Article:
ADFIAP, represented by its senior consultant and lead adviser on sustainable and green finance of the ADFIAP Consulting team Mr. Victor C. Abainza, actively participated in the 5th Annual Conference of the SWITCH Asia Programme’s Steering Committee, held at the Le Meridien Hotel in Jakarta, Indonesia on October 9 and 10. This event brought together over 140 representatives, both in-person and online, from ongoing grant-funded projects across Asia, Central Asia, Mongolia, and China. The attendees included government officials from the 42 eligible countries, as well as select regional organizations, partners, and experts specializing in Sustainable Consumption and Production (SCP) practices. The two-day conference once again underscored the EU SWITCH Asia Programme’s dedication to advancing green and circular economies in the Asia-Pacific region.
Mr. Abainza is one of the two external consultants/experts engaged in the Finance and Investments Technical Advisory Component of the Switch Asia Programme. The other expert, Mr. Sanjoy Sanyal, specializes in climate finance and operates his boutique consulting firm, Regain Paradise, based in Hyderabad, India.
The two finance experts unveiled their preliminary findings from the ongoing landscaping and mapping study focused on financial institutions (FIs) engaged in sustainable finance across selected Asian countries. In essence, the research study outcomes will provide valuable insights to support the ESFD Plus EU Asia Investment Teams as part of the EU Global Gateway and Green Deal Programs. These initiatives aim to enhance the accessibility of financing channels for MSMEs and promote sustainable consumption and production practices.
Among the key takeaways from the session presentations are as follows:
– International DFIs offer SME financing through various channels, including direct credit lines to local FIs, investments in private sector projects, and contributions to investment funds.
– While these financial resources are accessible to both large and middle-income countries, SMEs in these nations utilize them to support innovations and enhance the adoption of Sustainable Consumption and Production (SCP) technologies across various sectors. Notably, smaller innovative companies receive limited investments.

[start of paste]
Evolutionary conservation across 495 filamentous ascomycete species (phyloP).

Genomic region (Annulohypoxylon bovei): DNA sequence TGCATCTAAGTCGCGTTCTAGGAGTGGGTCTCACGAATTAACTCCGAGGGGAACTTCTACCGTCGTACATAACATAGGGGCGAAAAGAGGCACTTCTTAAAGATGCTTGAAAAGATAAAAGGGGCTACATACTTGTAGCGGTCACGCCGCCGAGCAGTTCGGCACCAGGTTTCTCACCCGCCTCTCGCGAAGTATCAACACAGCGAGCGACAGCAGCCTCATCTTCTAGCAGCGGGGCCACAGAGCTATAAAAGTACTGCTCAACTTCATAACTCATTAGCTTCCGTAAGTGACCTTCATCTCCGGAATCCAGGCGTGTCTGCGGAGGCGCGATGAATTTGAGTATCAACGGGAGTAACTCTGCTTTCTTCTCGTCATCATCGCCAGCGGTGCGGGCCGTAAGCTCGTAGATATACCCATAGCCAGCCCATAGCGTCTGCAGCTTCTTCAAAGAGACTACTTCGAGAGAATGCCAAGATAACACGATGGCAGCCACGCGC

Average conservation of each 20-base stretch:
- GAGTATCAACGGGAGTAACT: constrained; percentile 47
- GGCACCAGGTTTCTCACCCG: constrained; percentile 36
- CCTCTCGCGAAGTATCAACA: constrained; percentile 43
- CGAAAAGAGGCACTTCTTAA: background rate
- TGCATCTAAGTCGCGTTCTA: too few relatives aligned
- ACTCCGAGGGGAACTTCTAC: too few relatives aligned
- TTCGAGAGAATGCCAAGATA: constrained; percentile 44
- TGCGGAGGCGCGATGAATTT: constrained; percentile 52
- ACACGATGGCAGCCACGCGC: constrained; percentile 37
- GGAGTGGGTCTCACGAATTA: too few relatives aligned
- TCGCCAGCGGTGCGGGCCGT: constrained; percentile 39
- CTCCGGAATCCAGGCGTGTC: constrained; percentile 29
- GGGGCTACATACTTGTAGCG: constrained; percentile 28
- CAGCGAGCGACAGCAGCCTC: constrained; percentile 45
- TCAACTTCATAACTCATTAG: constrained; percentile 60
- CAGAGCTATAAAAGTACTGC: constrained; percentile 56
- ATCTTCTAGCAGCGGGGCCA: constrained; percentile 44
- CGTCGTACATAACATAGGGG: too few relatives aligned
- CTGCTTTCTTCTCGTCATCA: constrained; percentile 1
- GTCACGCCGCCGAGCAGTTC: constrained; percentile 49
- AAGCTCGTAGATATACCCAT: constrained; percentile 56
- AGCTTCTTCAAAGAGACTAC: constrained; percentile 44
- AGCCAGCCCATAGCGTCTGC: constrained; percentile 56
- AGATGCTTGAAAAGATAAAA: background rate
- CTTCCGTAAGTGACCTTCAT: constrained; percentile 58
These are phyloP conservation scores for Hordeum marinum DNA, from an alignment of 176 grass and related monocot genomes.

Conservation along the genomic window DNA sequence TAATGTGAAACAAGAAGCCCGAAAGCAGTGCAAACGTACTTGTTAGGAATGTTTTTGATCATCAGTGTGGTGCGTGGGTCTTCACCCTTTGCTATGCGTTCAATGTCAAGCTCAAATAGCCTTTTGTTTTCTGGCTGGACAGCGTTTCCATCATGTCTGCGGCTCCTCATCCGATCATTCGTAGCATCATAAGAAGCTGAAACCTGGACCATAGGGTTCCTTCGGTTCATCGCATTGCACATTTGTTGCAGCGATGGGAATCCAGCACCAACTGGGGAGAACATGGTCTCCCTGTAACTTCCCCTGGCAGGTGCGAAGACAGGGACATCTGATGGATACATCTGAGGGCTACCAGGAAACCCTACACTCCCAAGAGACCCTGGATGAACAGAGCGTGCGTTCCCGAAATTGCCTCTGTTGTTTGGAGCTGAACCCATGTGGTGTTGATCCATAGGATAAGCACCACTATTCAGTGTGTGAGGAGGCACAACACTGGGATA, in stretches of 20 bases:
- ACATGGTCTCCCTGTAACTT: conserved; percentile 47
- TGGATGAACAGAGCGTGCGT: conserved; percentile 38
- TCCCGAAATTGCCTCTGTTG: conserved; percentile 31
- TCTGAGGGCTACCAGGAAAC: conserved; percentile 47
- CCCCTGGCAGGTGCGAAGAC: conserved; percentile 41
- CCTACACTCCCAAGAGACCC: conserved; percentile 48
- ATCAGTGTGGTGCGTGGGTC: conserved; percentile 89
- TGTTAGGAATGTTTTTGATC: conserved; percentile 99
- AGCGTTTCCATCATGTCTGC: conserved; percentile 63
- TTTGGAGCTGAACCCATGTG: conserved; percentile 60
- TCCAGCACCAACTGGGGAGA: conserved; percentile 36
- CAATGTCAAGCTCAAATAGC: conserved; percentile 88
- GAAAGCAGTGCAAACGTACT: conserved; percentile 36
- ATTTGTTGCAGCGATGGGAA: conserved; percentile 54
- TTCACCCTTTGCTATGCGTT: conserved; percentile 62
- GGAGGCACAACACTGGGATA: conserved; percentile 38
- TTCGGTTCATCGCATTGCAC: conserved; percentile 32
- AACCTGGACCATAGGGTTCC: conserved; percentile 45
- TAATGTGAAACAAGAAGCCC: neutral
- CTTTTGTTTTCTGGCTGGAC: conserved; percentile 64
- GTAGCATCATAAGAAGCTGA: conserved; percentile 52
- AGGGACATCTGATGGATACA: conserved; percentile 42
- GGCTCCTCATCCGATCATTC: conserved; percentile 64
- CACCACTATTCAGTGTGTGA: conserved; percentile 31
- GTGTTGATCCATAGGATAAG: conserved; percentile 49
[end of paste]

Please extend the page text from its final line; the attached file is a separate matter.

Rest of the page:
– Credit lines provided by local FIs are increasingly incorporating SCP considerations into their financing activities.
– However, there remains room for improvement in providing sustainable financing to SMEs involved in SCP-related initiatives. Some credit lines lack a strong environmental focus, while investment funds are often multi-sectoral, with climate considerations as just one component. Direct investment projects may not prioritize environmental sustainability.
– The experts recommended the creation of stronger demand for SCP investments and financing by offering incentives to encourage FIs’ involvement in green and climate financing. Additionally, large Asian companies could play a role as “anchor partners” in promoting SCP practices within their supply chains.
– To foster low-carbon, climate-resilient MSMEs, local financial institutions should enhance their capacities to meet international or regional standards, particularly concerning circular economies in the 42 eligible countries of the SWITCH Asia Programme.
In conclusion, the wide array of topics, the high caliber of workshop discussions, and the lively networking sessions collectively rendered this two-day conference an exceptionally significant and memorable occasion.